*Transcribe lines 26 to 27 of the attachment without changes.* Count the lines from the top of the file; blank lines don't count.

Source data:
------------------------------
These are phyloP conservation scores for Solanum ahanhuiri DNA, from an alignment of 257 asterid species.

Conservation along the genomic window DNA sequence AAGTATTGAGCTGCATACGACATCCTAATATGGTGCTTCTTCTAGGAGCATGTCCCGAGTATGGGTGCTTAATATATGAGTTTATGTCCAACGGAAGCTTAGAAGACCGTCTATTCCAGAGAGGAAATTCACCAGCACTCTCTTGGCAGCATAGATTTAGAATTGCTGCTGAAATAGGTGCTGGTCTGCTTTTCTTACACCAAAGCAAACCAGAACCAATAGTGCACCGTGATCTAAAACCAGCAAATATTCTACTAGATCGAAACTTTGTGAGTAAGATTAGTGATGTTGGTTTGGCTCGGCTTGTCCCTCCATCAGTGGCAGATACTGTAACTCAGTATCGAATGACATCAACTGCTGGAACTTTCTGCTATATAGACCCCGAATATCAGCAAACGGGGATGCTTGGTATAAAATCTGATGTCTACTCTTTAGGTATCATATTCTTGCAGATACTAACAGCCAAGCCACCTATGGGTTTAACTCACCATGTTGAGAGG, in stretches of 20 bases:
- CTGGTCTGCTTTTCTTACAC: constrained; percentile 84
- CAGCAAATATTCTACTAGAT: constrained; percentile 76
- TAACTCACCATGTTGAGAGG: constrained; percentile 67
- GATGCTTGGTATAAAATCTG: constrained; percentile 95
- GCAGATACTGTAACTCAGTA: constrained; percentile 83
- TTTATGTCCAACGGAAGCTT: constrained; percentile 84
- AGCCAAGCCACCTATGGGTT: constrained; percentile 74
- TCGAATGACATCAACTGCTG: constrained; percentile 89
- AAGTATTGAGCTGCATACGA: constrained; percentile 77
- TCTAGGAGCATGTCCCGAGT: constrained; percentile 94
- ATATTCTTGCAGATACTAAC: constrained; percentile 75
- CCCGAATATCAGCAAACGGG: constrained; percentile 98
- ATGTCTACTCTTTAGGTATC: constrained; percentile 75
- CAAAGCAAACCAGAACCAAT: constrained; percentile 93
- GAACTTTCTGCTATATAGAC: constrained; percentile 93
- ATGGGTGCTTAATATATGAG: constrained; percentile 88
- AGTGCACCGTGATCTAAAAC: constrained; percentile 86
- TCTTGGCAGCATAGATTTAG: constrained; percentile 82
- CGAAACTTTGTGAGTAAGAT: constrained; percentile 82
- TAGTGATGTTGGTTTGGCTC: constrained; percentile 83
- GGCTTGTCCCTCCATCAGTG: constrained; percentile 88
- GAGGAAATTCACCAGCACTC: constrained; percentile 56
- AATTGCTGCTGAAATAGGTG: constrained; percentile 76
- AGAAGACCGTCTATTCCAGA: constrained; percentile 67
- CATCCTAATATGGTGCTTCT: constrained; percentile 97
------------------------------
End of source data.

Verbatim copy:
- AGAAGACCGTCTATTCCAGA: constrained; percentile 67
- CATCCTAATATGGTGCTTCT: constrained; percentile 97